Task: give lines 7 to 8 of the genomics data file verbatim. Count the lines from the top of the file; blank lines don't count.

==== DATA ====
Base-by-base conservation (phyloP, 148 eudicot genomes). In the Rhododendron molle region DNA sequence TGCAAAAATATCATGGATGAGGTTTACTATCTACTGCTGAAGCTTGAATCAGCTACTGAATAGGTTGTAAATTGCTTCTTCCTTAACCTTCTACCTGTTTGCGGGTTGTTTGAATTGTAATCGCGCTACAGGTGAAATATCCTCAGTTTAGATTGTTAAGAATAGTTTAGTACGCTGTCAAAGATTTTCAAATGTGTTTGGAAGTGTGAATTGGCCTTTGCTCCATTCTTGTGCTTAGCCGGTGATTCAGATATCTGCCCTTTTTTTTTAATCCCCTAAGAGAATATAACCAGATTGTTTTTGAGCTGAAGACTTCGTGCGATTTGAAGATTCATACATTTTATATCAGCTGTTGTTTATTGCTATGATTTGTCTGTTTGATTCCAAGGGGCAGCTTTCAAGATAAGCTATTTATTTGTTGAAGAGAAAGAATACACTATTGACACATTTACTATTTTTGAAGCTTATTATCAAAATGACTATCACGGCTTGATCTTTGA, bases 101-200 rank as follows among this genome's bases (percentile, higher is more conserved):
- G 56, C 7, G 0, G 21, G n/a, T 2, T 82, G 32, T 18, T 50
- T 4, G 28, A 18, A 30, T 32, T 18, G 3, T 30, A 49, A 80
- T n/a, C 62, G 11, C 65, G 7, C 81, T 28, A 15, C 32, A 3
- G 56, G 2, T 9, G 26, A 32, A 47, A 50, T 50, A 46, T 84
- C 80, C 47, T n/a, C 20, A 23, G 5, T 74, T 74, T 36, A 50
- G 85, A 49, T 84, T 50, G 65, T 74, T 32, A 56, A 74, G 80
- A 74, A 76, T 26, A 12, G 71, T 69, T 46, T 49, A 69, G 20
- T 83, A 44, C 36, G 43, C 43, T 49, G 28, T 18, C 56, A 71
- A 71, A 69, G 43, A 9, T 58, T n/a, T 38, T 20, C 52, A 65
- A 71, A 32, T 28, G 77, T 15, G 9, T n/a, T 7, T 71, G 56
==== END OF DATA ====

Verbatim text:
- G 85, A 49, T 84, T 50, G 65, T 74, T 32, A 56, A 74, G 80
- A 74, A 76, T 26, A 12, G 71, T 69, T 46, T 49, A 69, G 20